Dina Rabinovitch is the only journalist in the UK famous for her cholent recipe (which includes Persian mint, blood oranges and one secret ingredient from an old friend's Hungarian aunt). She has four children, all of whom will be coming with her to Limmud in Nottingham this December, to hear her speak. She is currently writing a book - Take Off Your Party Dress - on living with breast cancer. Her columns about the illness are available on the Guardian website. Here Dina discusses James S. Olson's Bathsheba's Breast.
Dina Rabinovitch on Bathsheba's Breast: Women, Cancer and History by James S. Olson
The books start coming almost as soon as the food. It is the second way people respond - those who are able to respond - when they hear you have cancer. I think they bring food because they want to nourish you.
The books are different; the books are about empowerment. People have the oddest ideas about cancer, the main one being that cancer is not just a physical illness, not just about cells dividing too rapidly - though this is a proven, known fact, as incontestable as the earth's roundness - but that it is somehow a psychologically-rooted disease, that the mind has some role to play in cancer.
Above all else, people seem to believe that you will have a better chance of surviving cancer - that disease of the body to which as yet no complete cure has been found - if you can 'take control' of your illness. Information-gathering is supposed to be one of the prime ways of doing this; like squirrels bustling about collecting nuts to ward off winter's harshness, so hoarding and wielding knowledge about your options is supposed to strengthen you against cancer's ravages, and supposed to lessen the chances of the cancer returning.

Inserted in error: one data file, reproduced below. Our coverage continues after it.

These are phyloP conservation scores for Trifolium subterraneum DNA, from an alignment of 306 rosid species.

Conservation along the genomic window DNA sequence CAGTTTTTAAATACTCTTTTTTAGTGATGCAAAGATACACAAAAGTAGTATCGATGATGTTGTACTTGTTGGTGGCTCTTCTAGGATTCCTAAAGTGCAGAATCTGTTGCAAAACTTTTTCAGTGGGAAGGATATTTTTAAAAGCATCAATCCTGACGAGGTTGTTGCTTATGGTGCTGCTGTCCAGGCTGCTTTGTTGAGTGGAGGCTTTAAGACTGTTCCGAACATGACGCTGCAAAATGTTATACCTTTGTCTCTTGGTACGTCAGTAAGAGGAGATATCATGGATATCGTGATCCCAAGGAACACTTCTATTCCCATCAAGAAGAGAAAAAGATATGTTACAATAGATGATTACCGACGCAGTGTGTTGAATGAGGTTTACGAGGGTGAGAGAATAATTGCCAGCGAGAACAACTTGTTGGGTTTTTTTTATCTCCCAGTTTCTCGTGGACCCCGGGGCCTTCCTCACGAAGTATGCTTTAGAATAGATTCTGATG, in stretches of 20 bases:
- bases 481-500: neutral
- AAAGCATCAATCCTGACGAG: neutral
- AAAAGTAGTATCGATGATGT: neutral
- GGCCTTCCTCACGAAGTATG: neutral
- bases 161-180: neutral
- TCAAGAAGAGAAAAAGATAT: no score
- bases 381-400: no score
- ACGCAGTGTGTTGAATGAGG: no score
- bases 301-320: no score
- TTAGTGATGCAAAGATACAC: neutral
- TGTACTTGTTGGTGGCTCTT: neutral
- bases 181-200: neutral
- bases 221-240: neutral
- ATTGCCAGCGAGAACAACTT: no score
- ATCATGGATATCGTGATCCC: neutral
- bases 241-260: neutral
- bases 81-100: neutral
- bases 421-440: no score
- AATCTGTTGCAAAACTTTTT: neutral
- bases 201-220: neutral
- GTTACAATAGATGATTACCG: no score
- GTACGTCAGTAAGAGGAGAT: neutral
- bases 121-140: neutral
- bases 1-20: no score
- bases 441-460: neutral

I don't myself believe this. But I proved as vulnerable to people's gifts as I am to breast cancer, and so I read the books family and friends left on the doorstep. The ones about how your personality predestines you for cancer: as if from overdosing on too many women's magazine personality quizzes at once, I now know I am too angry, too controlling, too repressed, and my upbringing wasn't up to much either, but also that I find it difficult to say no, and am incurably unassertive. So naturally I also read the numerous texts about which foods poison you and which ones heal, and (my own personal favourite) Breast Cancer for Dummies, one of a series of books more usually aimed at computer users.
It was the books that first made me feel fear - a pointless emotion in these circumstances. Immune to doctors' grave looks, I turned out to be porous to print.
One book changed all that, gave me back my balance. Bathsheba's Breast is written by James Olson, professor and Chair of the History Department at Sam Houston State University. He wrote the book as a response to losing his left hand and forearm to cancer - having first chosen a simple excision and radiotherapy over full amputation, before the return of the tumour (twice) forced him towards the final loss. 'The choices,' he writes, 'seemed so bewildering, so vague and imprecise. Scientists, I naively thought, ought to be different from historians, less likely to debate an issue and traffic in contrasting personal opinions.'
When it came to writing about the subject, Olson made a historian's choice, opting to explore breast cancer rather than the soft-tissue sarcoma which attacked him, because (he writes) 'throughout much of human history breast cancer was cancer, and prominent women who endured the disease left behind a rich paper trail'. This appealed to me, and I shredded my own paper trail.
It's Olson's next sentence which clinched it for me, made Bathsheba's Breast my manual: 'The gender dynamics of the disease - female patients and male physicians - have also been a constant over time, shaping perceptions of the disease and its treatment.' The barrier between me and this book had been the male author. In the columns I've written about my breast cancer, gender courses through the story: my breast-feeding son, my husband, my male doctors, my mother's silence about our family medical history. With Olson's pinpointing of the issue, like all the others he analyzes - the quacks, the history of the labelling of a cancer personality, the doctors' (continued) stumbling in the dark - it felt like here I was engaged with somebody who spoke my language. When you are a patient, that sensation is rare.